Are Your Social Fans Enthusiasts, Dabblers, or Lurkers?

Social media analytics has a hitch when it comes to its ability to help improve customer centricity, according to a new report from Vision Critical.

The problem is that 85% of social media commentary comes from only 29% of the social media audience, those that the research refers to as “enthusiasts,” according to report authors Alexandra Samuel and Andrew Reid.

The findings are based on examination of social media data from the customers of a major motion picture studio, a broadcasting company, and a cross-category apparel brand. Customers of two of these companies, as well as of Vision Critical’s “voice of the market” community, also provided direct access to their Facebook or Twitter profile data.

The research defines social media enthusiasts as those people who post at least five times per week, compared to “dabblers” (two to four times a week), and “lurkers” (once a week or less). Beyond the difference in their social media use, there are other stark contrasts between the groups, the report says:

  •     26% of enthusiasts shop for apparel in big-box stores, compared to only 14% of lurkers
  •     42% of enthusiasts use Facebook to learn the latest on cooking, dining, and wine, compared to 19% of lurkers
  •     29% of enthusiasts consult their family and friends when apparel shopping, compared to 16% of lurkers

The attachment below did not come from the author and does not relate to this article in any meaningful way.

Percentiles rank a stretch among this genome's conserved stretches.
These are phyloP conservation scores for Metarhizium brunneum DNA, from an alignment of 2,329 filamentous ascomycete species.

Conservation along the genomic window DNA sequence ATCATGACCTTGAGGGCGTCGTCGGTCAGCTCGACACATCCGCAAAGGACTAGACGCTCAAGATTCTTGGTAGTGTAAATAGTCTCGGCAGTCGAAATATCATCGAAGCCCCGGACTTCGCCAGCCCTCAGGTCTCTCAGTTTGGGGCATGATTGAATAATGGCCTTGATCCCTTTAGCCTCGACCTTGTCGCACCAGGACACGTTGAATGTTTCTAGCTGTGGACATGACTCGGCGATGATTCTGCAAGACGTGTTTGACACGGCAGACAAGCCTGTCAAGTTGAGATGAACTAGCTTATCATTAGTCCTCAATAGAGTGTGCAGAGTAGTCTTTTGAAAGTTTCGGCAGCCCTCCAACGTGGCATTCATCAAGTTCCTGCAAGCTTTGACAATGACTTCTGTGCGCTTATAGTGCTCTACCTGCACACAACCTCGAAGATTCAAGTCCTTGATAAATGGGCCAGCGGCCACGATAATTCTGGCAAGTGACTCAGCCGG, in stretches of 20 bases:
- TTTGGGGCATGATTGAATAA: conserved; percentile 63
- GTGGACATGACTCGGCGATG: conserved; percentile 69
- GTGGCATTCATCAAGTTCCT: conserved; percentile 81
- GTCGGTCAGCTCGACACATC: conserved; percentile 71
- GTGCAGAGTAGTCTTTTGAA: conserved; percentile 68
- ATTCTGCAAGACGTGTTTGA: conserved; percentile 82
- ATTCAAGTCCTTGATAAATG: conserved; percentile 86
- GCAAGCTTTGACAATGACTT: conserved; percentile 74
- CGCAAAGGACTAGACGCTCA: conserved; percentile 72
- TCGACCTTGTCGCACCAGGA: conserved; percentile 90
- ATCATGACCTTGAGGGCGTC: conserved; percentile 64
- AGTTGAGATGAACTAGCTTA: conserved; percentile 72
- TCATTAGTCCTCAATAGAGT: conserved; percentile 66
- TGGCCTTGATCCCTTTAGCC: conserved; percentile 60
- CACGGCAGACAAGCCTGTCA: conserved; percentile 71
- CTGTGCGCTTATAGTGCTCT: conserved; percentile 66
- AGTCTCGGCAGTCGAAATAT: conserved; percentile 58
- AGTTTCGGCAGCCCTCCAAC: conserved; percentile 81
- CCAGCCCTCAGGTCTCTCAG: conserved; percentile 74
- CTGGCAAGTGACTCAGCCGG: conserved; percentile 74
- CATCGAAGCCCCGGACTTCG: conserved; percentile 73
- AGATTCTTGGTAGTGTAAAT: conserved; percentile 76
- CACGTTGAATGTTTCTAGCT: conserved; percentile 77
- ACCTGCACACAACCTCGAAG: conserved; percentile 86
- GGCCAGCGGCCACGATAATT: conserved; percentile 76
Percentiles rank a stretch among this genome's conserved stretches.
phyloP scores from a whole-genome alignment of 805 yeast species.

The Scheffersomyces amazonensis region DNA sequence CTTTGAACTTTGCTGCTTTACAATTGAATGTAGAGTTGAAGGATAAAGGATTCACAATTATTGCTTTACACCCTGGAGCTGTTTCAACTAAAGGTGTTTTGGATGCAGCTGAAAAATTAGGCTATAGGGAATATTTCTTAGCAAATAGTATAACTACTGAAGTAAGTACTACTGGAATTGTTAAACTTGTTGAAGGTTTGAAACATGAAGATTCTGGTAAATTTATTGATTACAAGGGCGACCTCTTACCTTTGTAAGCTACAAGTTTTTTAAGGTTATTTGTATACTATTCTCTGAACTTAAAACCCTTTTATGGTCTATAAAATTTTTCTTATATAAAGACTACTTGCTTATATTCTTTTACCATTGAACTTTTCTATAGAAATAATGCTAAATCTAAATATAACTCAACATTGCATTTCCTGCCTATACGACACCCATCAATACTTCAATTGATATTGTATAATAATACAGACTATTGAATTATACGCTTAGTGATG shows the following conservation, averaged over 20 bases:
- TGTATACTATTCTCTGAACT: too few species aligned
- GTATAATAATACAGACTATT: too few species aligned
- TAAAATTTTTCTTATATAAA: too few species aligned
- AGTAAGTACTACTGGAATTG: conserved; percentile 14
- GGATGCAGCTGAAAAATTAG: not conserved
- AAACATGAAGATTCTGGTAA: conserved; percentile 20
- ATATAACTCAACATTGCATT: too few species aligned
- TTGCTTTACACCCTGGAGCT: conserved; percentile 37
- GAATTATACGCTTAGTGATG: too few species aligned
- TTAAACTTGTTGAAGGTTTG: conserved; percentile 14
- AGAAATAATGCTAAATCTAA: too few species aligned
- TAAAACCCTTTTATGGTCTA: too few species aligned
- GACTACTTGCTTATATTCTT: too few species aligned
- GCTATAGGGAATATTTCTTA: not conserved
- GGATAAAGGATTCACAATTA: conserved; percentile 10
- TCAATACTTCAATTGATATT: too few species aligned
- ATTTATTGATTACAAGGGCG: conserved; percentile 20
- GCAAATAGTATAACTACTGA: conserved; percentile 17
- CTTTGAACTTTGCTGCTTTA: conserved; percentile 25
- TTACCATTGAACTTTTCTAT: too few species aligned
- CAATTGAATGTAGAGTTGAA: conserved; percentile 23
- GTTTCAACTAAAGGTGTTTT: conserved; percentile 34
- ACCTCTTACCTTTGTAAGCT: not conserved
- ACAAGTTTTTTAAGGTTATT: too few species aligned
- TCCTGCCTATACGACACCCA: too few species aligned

Enthusiasts are also more avid users of online and mobile shopping, according to the research.

The researchers recommend that companies seek to engage social media enthusiasts to amplify their firm’s message and content. Influencer marketing is important because active social media users share more often, and their content is seen by more people (they tend to have more friends and followers). But the company’s social marketing strategy shouldn’t stop with connecting with the enthusiasts.

“Enthusiasts watch different TV shows and follow different topics, so analytics won’t predict what social media users will watch, where they will encounter your ads, or what kind of content they want to see from you,” Samuel and Reid report. “Though lurkers may shop less, they still buy, so companies should make sure that their social media messages and promotions offer something for these reluctant social media users, like tips on the recommended buy in a given product category.”

According to the report, rather than relying on social media alone to determine customer preferences, companies should combine social media data with solid customer intelligence that examines not just the data from the enthusiasts, but also from the other groups of social media users, who can comprise a large percentage of a firm’s customer base. Additionally, Samuel and Reid say that companies “need a continuous, two-way dialogue with their customers to get the meaningful feedback and insight they need to make informed business decisions.”

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